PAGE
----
Textbook Reading

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Hi, does anyone know where abouts we should be in terms of textbook reading? I'm very lost in terms of how the lectures in class are correlating with the textbook reading assignments as stated in the syllabus. Thanks for any help

-- Anonymous, January 25, 2000


Hello, all!

This promises to become an interesting discussion about teaching and learning!

Just a brief contribution from me tonight. I think, Ms. Erin Zahradnik got it right. She apparently understood what I tried, in our first meeting, to encourage you all to do, namely read ahead in the textbook. The (minimum) reading assignments are actually spelled out in terms of pages and dates. Then, you will have a basis for a discussion and further elaboration in class of difficult subjects. As is clear from a glance at the syllabus and your short experience with text and classes, physical chemistry is not trivial, not intuitively clear from the outset. In fact, many times it is mind-boggling. Wait until we get to quantum mechanics! Some really hot and exciting stuff! It took mankind millennia to develop this type of detailed understanding of nature, which is now so concrete that it can be applied and works every time. However, intuition and understanding of physical science has to be built, requiring our combined efforts. It doesn't come naturally, as I certainly know from my own experience. Ideally, I see my role as a facilitator and moderator in a learning process, where you are the main actors. It is clear that, in order to have a meaningful discourse, one needs to prepare oneself as well as possible. You can do that by working ahead on your own, using the main text and the alternatives I have quoted. I try to give additional insights, correct or augment misleading or insufficient exposition of scientific material by these texts. If you come across problems in understanding some of the issues raised in the book, please let me know. Then, I can respond directly to your intellectual needs. Right now, all I can do in this respect is to anticipate the problems that you may encounter and expand on what is said in the text. Spoon-feeding textbook knowledge, however, would not be a good use of my presence in this course. I am going through considerable efforts to write up in detail and illustrate what I contribute to the learning process in class. My notes attempt to give an independent access to the material, a slightly different perspective, sometimes a more microscopic view of chemistry. It should be clear how they correlates with the flow of material in the textbook. I am very interested in learning what you may find confusing in these lecture/study notes. I hope you will take the opportunity to give me some hints and ideas of how to improve them.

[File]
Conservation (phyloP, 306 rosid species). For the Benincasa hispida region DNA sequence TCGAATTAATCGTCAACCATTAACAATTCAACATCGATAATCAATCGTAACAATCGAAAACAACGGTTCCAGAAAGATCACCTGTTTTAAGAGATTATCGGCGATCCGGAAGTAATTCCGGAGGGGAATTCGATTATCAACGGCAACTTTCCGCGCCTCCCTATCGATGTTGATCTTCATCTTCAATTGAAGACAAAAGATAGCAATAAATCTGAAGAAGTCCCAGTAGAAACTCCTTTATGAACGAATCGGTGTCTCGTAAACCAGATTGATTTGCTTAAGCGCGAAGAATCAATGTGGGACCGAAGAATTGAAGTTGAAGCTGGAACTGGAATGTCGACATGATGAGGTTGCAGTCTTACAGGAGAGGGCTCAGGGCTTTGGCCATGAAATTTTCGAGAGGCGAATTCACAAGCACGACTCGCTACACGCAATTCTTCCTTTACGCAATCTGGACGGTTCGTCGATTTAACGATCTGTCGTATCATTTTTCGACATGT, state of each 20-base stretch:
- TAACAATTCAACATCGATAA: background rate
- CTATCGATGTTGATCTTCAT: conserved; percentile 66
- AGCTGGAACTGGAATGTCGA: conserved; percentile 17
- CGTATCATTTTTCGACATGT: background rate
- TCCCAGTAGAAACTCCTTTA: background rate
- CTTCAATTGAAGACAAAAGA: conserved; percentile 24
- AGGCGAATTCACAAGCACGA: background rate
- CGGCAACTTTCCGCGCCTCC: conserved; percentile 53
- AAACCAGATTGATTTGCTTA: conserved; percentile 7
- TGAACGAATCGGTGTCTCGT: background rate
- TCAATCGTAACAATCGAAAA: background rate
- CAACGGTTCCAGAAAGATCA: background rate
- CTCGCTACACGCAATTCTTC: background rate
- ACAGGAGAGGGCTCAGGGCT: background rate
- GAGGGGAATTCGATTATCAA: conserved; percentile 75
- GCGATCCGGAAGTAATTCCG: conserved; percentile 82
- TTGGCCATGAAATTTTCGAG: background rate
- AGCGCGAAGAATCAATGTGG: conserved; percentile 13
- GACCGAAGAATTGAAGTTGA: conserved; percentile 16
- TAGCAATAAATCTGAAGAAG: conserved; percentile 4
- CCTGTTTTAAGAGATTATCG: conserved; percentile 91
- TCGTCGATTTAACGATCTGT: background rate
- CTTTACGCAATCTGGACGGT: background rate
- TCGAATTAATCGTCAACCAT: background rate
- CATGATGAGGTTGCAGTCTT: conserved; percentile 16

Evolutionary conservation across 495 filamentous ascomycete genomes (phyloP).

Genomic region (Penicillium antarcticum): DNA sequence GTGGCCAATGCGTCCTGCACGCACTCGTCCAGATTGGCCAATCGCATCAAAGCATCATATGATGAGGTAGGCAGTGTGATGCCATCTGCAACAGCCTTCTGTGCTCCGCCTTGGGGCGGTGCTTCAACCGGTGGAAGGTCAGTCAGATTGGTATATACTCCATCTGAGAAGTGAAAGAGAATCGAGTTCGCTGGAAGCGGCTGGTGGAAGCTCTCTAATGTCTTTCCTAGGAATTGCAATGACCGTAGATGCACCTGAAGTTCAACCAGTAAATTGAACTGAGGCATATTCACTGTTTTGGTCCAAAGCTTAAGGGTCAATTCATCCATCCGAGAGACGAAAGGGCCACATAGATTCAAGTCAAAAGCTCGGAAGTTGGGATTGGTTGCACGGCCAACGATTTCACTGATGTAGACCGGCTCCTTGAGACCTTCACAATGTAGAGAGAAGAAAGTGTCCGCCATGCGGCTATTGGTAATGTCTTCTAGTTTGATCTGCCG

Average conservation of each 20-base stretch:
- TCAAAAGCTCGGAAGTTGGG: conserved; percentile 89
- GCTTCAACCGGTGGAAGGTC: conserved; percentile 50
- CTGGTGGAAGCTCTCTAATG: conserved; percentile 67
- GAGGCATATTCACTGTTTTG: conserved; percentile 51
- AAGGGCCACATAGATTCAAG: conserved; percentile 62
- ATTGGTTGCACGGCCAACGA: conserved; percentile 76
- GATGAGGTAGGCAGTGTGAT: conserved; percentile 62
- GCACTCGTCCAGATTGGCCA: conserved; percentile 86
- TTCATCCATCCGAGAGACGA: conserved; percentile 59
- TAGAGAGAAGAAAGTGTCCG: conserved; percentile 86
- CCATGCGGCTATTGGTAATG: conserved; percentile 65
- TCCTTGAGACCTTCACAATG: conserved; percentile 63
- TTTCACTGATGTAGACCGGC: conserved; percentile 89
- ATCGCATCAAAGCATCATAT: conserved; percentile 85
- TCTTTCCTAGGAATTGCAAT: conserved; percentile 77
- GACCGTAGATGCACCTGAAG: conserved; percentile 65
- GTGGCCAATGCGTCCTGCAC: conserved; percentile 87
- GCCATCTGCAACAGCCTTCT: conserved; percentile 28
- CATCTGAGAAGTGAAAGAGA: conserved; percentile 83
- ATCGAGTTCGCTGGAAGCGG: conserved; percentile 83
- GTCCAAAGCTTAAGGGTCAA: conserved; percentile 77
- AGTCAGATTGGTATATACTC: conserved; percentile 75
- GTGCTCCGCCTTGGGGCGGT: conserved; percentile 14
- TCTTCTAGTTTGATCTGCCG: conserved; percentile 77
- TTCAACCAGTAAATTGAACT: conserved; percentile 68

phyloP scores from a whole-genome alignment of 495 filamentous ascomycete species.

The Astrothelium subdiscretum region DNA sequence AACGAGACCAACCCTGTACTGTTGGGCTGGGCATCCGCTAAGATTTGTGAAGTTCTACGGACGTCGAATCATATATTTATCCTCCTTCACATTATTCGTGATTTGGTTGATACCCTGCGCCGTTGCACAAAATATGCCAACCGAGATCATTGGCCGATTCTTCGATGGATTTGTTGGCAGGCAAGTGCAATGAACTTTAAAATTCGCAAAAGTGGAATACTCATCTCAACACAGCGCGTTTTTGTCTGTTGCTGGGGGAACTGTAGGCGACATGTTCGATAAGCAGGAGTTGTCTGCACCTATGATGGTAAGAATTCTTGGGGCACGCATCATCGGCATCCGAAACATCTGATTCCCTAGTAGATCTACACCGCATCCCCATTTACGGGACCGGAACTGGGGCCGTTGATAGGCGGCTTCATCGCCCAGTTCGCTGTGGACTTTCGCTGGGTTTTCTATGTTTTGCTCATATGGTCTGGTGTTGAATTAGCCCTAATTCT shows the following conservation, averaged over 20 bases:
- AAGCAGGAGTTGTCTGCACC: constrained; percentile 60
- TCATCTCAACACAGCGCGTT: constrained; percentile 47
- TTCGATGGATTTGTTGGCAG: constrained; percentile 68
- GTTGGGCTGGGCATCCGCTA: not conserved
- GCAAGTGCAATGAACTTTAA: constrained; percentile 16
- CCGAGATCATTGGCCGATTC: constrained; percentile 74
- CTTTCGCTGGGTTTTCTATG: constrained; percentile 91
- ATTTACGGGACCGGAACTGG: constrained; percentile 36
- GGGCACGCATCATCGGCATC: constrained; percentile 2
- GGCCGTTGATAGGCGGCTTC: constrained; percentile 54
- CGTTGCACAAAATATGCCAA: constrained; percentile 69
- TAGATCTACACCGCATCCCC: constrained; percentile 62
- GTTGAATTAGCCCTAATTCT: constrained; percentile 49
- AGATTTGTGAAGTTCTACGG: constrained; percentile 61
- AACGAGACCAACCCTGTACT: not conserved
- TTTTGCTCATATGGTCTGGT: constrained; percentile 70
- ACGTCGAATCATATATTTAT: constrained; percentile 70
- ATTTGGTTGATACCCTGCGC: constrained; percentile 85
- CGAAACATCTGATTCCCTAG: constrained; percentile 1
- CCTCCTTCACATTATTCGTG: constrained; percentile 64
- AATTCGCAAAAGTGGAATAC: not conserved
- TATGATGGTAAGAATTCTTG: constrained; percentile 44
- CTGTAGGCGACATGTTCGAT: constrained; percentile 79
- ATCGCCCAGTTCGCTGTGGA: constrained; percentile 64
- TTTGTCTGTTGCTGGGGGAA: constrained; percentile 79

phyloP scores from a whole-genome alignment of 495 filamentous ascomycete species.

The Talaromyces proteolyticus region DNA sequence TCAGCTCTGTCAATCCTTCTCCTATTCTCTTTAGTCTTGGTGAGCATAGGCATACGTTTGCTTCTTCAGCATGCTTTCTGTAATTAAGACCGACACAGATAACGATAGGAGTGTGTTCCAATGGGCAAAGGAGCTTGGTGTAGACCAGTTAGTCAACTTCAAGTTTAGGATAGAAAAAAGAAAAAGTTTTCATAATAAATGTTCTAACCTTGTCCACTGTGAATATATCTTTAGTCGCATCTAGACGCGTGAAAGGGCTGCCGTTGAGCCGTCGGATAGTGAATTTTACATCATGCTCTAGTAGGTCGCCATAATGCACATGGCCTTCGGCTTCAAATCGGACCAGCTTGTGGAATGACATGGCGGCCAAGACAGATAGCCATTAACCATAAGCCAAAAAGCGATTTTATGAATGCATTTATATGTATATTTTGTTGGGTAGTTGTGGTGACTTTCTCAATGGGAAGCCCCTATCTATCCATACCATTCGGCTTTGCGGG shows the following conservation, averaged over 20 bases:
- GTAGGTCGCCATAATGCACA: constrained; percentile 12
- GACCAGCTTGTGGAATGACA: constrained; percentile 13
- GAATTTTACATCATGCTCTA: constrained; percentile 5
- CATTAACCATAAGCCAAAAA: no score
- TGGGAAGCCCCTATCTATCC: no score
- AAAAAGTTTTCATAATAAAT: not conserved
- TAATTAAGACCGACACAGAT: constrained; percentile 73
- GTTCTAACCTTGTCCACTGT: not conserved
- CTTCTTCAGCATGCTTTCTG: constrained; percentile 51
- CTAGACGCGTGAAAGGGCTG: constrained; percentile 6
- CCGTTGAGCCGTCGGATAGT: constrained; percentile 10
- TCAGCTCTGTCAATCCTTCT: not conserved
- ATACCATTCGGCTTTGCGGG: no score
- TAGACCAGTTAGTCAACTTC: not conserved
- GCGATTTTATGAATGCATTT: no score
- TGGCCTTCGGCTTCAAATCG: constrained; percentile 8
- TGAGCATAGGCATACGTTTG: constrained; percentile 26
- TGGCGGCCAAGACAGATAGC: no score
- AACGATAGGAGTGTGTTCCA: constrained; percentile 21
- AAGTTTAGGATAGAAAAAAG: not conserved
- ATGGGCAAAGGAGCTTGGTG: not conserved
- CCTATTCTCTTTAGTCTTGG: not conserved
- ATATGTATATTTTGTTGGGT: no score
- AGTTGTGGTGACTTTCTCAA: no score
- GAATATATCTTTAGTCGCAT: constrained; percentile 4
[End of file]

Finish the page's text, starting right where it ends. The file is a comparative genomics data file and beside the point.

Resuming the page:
We can continue later. See you!

W. Udo Schroeder I am going

-- Anonymous, January 26, 2000

This is particularly for the student who signed as "confused:"

To feel overwhelmed or become confused is a well-known effect that college work has on freshman. In the discussion about probability, we will see some national statistics, according to which this condition afflicts some 30% of all students. And there are some obvious reasons for thet.

Therefore, Number One: Do not despair and do not conclude that you are particularly "dumb". Number Two: Nevertheless, you do have a problem that needs to be worked out. So, action should be taken to bring you up to speed. Number Three: We are here to help you. There are your fellow students, your TA, and your instructor. There are recitations and office hours. I would be very interested in discussing with you personally the subjects that gave you difficulties. I have met with individual students before and am looking forward to give special help to individuals who need it, if I can. In case the demand is too high, we will have to distribute that task.

So, let's work together!

-- Anonymous, January 31, 2000

I am in the same boat as you. I dont know really know how the lectures correspond to the readings. Also it seems like the lecture notes are kinda confusing.

-- Anonymous, January 26, 2000

Basically, it seemed like the last lecture covered pp. 340-360. I'm guessing tomorrow's will start at p. 361 (Hess's Law). You just have to really read ahead to keep track, I guess...I was getting kind of confused too. Hope this helps somewhat...

-- Anonymous, January 26, 2000

hey thanks guys for your contributions. I thought i was alone in feeling lost about what was going in class in correlation with the textbook readings. I'm confused by the lecture notes somewhat as well. Should we be focusing on the derivations of formulas or just how they work, why and how to use them?

-- Anonymous, January 26, 2000

I feel much better. too. If someone would answer the last question (chem 104 student's), than that would be soooo helpful. It seems to me that we are just having equations thrown at us. The book sucks, and I can't understand any of the darn concepts!!! maybe I'm just a little dull.who knows

-- Anonymous, January 28, 2000

Hi. I am not implying that the book "sucks" contrary to that i like the chemistry text book because of its simplistic nature. Though it may oversimplify ideas or whatnot, it is helpful in understanding. My question still remains on where should we be focusing our studies. Thank you

-- Anonymous, January 29, 2000

In the TA meeting today with Dr. Schroder, it was that the test would focus on chapter 9 and the part of chapter 10 about work,(i think 10.12). I hope that is helpful.

-- Anonymous, February 01, 2000

since when did we cover the material in section 10.12.

-- Anonymous, February 02, 2000

Dr. Schroeder goes over exactly what will be on the test in the bullentin board question called tests.

-- Anonymous, February 03, 2000

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